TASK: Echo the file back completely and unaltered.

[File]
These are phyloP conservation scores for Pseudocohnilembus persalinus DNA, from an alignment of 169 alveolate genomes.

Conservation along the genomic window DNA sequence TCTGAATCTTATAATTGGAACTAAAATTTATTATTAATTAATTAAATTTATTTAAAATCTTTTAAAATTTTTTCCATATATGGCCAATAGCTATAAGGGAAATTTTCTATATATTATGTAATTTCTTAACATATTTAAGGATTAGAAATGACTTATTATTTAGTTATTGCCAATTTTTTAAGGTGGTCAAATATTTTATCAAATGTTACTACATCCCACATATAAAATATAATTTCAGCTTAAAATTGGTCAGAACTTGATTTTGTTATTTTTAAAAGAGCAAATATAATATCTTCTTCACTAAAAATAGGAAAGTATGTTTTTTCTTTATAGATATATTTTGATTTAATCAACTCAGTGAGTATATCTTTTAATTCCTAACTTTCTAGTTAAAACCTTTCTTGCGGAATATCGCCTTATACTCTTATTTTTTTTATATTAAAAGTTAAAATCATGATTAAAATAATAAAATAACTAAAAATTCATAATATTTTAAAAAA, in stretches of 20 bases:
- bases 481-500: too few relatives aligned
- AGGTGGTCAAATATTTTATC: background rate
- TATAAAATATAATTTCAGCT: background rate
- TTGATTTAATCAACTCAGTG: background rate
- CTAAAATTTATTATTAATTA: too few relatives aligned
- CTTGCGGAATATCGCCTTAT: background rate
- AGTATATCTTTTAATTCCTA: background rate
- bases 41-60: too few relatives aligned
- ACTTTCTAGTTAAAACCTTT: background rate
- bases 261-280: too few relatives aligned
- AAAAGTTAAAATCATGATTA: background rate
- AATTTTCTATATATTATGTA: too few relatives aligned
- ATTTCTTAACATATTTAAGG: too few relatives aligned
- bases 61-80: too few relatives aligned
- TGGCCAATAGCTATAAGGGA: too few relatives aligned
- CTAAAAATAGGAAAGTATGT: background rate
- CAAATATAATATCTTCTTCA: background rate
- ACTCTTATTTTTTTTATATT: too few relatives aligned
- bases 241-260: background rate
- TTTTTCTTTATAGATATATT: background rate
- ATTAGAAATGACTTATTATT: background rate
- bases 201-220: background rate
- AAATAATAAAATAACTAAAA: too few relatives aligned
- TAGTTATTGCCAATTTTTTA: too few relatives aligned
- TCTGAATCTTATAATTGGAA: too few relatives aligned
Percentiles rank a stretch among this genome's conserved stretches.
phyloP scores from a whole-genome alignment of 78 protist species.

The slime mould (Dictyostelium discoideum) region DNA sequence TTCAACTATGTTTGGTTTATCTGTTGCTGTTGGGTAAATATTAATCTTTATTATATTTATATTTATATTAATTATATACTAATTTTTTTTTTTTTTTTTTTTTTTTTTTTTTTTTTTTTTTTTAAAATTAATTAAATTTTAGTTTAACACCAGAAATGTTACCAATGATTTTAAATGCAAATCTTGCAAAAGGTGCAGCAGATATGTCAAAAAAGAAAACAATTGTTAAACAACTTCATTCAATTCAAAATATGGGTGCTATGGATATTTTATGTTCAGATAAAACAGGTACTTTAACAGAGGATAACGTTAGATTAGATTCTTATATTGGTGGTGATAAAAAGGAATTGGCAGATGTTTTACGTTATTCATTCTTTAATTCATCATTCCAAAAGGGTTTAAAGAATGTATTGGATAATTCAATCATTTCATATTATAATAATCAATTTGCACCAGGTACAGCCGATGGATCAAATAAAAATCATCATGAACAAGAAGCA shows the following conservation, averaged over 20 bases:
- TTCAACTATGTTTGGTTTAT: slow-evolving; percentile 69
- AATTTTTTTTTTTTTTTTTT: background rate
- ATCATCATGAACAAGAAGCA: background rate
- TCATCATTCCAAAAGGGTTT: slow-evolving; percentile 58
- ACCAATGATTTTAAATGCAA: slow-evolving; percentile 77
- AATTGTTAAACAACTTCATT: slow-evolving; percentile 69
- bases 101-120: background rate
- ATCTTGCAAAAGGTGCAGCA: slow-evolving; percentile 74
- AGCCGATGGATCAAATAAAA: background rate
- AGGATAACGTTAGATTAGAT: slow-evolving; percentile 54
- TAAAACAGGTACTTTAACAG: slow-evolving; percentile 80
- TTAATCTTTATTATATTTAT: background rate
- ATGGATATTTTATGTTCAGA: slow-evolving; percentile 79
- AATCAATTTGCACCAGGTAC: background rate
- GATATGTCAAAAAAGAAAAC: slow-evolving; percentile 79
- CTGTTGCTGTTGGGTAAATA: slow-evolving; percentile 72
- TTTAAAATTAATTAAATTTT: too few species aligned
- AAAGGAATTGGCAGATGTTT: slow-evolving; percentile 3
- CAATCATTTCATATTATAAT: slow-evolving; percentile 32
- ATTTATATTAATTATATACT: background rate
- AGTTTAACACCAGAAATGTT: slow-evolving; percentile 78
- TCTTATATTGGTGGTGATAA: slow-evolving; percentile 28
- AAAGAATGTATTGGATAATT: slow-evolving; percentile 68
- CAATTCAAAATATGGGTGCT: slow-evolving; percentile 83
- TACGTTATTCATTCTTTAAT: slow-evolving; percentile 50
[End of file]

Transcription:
These are phyloP conservation scores for Pseudocohnilembus persalinus DNA, from an alignment of 169 alveolate genomes.

Conservation along the genomic window DNA sequence TCTGAATCTTATAATTGGAACTAAAATTTATTATTAATTAATTAAATTTATTTAAAATCTTTTAAAATTTTTTCCATATATGGCCAATAGCTATAAGGGAAATTTTCTATATATTATGTAATTTCTTAACATATTTAAGGATTAGAAATGACTTATTATTTAGTTATTGCCAATTTTTTAAGGTGGTCAAATATTTTATCAAATGTTACTACATCCCACATATAAAATATAATTTCAGCTTAAAATTGGTCAGAACTTGATTTTGTTATTTTTAAAAGAGCAAATATAATATCTTCTTCACTAAAAATAGGAAAGTATGTTTTTTCTTTATAGATATATTTTGATTTAATCAACTCAGTGAGTATATCTTTTAATTCCTAACTTTCTAGTTAAAACCTTTCTTGCGGAATATCGCCTTATACTCTTATTTTTTTTATATTAAAAGTTAAAATCATGATTAAAATAATAAAATAACTAAAAATTCATAATATTTTAAAAAA, in stretches of 20 bases:
- bases 481-500: too few relatives aligned
- AGGTGGTCAAATATTTTATC: background rate
- TATAAAATATAATTTCAGCT: background rate
- TTGATTTAATCAACTCAGTG: background rate
- CTAAAATTTATTATTAATTA: too few relatives aligned
- CTTGCGGAATATCGCCTTAT: background rate
- AGTATATCTTTTAATTCCTA: background rate
- bases 41-60: too few relatives aligned
- ACTTTCTAGTTAAAACCTTT: background rate
- bases 261-280: too few relatives aligned
- AAAAGTTAAAATCATGATTA: background rate
- AATTTTCTATATATTATGTA: too few relatives aligned
- ATTTCTTAACATATTTAAGG: too few relatives aligned
- bases 61-80: too few relatives aligned
- TGGCCAATAGCTATAAGGGA: too few relatives aligned
- CTAAAAATAGGAAAGTATGT: background rate
- CAAATATAATATCTTCTTCA: background rate
- ACTCTTATTTTTTTTATATT: too few relatives aligned
- bases 241-260: background rate
- TTTTTCTTTATAGATATATT: background rate
- ATTAGAAATGACTTATTATT: background rate
- bases 201-220: background rate
- AAATAATAAAATAACTAAAA: too few relatives aligned
- TAGTTATTGCCAATTTTTTA: too few relatives aligned
- TCTGAATCTTATAATTGGAA: too few relatives aligned
Percentiles rank a stretch among this genome's conserved stretches.
phyloP scores from a whole-genome alignment of 78 protist species.

The slime mould (Dictyostelium discoideum) region DNA sequence TTCAACTATGTTTGGTTTATCTGTTGCTGTTGGGTAAATATTAATCTTTATTATATTTATATTTATATTAATTATATACTAATTTTTTTTTTTTTTTTTTTTTTTTTTTTTTTTTTTTTTTTTAAAATTAATTAAATTTTAGTTTAACACCAGAAATGTTACCAATGATTTTAAATGCAAATCTTGCAAAAGGTGCAGCAGATATGTCAAAAAAGAAAACAATTGTTAAACAACTTCATTCAATTCAAAATATGGGTGCTATGGATATTTTATGTTCAGATAAAACAGGTACTTTAACAGAGGATAACGTTAGATTAGATTCTTATATTGGTGGTGATAAAAAGGAATTGGCAGATGTTTTACGTTATTCATTCTTTAATTCATCATTCCAAAAGGGTTTAAAGAATGTATTGGATAATTCAATCATTTCATATTATAATAATCAATTTGCACCAGGTACAGCCGATGGATCAAATAAAAATCATCATGAACAAGAAGCA shows the following conservation, averaged over 20 bases:
- TTCAACTATGTTTGGTTTAT: slow-evolving; percentile 69
- AATTTTTTTTTTTTTTTTTT: background rate
- ATCATCATGAACAAGAAGCA: background rate
- TCATCATTCCAAAAGGGTTT: slow-evolving; percentile 58
- ACCAATGATTTTAAATGCAA: slow-evolving; percentile 77
- AATTGTTAAACAACTTCATT: slow-evolving; percentile 69
- bases 101-120: background rate
- ATCTTGCAAAAGGTGCAGCA: slow-evolving; percentile 74
- AGCCGATGGATCAAATAAAA: background rate
- AGGATAACGTTAGATTAGAT: slow-evolving; percentile 54
- TAAAACAGGTACTTTAACAG: slow-evolving; percentile 80
- TTAATCTTTATTATATTTAT: background rate
- ATGGATATTTTATGTTCAGA: slow-evolving; percentile 79
- AATCAATTTGCACCAGGTAC: background rate
- GATATGTCAAAAAAGAAAAC: slow-evolving; percentile 79
- CTGTTGCTGTTGGGTAAATA: slow-evolving; percentile 72
- TTTAAAATTAATTAAATTTT: too few species aligned
- AAAGGAATTGGCAGATGTTT: slow-evolving; percentile 3
- CAATCATTTCATATTATAAT: slow-evolving; percentile 32
- ATTTATATTAATTATATACT: background rate
- AGTTTAACACCAGAAATGTT: slow-evolving; percentile 78
- TCTTATATTGGTGGTGATAA: slow-evolving; percentile 28
- AAAGAATGTATTGGATAATT: slow-evolving; percentile 68
- CAATTCAAAATATGGGTGCT: slow-evolving; percentile 83
- TACGTTATTCATTCTTTAAT: slow-evolving; percentile 50